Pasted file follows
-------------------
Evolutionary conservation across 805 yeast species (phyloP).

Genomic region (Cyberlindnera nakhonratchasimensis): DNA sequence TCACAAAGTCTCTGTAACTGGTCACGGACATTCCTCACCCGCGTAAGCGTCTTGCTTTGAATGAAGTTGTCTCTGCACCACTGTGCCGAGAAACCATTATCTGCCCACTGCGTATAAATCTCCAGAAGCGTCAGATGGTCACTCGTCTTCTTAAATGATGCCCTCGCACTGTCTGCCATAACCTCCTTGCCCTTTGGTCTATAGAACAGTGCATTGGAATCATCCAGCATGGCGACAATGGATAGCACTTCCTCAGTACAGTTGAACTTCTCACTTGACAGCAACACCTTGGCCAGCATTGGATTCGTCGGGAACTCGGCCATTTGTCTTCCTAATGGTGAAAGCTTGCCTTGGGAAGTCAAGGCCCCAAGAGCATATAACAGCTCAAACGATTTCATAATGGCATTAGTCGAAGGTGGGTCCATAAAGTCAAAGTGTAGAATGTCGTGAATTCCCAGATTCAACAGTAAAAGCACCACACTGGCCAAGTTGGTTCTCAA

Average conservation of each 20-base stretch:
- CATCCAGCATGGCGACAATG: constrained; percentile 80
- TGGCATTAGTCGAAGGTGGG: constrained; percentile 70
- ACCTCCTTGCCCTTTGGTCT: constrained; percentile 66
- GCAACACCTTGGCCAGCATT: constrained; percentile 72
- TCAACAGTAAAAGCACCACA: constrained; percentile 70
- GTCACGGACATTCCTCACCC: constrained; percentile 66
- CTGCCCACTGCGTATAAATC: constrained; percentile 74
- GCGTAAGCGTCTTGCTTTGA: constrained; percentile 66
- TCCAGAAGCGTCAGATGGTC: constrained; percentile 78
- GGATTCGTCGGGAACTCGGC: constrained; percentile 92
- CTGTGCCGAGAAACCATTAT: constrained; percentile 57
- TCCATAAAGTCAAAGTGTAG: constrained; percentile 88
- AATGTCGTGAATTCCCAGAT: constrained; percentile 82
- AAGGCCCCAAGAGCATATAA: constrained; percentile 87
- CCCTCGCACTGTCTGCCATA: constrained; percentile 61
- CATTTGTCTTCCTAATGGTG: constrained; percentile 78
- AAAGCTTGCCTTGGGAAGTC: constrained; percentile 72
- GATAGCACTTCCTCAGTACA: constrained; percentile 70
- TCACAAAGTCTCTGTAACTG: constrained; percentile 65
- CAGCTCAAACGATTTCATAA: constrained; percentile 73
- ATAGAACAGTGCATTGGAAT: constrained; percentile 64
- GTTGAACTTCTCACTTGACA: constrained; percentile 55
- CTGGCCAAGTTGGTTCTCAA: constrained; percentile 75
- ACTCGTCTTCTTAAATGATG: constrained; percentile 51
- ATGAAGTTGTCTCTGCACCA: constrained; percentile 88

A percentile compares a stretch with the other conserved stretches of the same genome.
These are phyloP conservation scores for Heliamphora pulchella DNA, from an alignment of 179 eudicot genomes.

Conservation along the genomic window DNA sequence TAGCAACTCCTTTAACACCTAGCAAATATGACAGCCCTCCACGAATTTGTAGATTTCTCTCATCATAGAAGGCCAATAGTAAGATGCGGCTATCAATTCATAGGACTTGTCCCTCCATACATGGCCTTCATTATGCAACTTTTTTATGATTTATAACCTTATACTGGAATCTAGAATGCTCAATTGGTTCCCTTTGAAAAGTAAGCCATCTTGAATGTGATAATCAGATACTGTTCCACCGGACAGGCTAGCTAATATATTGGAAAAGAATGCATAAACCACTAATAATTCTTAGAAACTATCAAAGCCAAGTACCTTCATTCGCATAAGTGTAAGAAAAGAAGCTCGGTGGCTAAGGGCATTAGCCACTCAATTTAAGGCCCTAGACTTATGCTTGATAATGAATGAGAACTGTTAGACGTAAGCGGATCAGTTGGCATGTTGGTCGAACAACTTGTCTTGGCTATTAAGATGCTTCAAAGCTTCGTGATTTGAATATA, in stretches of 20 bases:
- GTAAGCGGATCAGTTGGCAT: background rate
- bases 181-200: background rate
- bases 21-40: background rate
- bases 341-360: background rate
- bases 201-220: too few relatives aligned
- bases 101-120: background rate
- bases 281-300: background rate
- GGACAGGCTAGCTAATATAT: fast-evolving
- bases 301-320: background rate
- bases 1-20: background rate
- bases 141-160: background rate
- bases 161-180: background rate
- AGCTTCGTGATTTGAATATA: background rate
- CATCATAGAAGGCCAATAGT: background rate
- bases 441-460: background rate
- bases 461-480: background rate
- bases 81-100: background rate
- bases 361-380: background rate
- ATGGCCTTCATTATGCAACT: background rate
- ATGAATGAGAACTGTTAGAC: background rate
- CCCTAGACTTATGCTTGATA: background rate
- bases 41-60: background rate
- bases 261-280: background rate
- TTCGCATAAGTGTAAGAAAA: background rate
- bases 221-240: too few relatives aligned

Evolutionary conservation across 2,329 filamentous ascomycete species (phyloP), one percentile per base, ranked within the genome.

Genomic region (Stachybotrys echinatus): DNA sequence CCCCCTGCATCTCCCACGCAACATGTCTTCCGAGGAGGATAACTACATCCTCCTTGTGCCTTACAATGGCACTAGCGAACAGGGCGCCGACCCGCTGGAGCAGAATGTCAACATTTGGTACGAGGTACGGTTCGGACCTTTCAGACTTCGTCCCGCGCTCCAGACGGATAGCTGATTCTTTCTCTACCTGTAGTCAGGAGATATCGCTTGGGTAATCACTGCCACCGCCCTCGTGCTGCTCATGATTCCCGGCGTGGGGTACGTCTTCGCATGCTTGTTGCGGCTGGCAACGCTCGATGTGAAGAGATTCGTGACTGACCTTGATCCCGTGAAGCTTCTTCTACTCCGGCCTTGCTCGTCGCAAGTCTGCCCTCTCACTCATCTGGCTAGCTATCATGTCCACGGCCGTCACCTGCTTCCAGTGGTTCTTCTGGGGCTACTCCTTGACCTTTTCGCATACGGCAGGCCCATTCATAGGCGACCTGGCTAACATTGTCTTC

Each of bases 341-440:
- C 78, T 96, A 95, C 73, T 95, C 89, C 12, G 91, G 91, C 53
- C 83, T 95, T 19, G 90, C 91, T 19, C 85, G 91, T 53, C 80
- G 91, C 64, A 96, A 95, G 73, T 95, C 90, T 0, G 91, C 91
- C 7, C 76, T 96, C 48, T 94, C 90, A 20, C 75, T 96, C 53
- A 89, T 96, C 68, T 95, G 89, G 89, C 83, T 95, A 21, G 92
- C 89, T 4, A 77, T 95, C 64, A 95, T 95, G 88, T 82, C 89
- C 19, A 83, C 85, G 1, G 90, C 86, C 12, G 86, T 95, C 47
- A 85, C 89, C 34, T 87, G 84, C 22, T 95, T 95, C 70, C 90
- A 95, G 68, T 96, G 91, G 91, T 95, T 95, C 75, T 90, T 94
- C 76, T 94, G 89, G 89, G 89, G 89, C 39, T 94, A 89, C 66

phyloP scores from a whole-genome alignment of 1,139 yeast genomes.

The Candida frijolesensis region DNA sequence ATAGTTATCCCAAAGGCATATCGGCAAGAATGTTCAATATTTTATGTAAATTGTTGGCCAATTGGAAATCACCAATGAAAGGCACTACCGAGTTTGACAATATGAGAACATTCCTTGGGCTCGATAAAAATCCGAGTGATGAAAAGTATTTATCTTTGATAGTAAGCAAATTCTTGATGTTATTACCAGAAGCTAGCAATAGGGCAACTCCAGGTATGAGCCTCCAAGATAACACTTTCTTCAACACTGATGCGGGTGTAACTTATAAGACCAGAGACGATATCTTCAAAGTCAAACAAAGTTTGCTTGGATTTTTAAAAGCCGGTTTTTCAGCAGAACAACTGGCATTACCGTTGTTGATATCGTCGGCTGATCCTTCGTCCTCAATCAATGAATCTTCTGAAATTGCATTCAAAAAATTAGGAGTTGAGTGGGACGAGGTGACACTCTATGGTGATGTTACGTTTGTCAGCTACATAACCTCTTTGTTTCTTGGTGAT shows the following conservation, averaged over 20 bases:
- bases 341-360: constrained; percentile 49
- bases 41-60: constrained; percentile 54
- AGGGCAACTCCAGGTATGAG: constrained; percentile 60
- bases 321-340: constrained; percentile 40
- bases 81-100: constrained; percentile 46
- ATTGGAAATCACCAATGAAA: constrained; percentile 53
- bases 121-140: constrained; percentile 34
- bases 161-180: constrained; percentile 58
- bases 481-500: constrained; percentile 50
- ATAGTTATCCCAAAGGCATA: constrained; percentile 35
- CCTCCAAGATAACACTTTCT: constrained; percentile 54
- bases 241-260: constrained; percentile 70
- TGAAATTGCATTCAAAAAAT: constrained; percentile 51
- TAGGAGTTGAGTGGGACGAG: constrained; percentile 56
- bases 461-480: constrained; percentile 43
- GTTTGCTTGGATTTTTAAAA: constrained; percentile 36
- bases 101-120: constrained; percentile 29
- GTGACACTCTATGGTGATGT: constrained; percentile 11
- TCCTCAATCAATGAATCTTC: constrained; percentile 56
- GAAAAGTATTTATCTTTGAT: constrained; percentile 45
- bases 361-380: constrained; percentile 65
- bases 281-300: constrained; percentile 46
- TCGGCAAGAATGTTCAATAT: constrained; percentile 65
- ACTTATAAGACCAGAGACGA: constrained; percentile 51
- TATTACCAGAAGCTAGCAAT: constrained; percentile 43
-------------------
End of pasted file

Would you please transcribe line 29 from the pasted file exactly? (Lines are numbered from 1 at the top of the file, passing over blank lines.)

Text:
A percentile compares a stretch with the other conserved stretches of the same genome.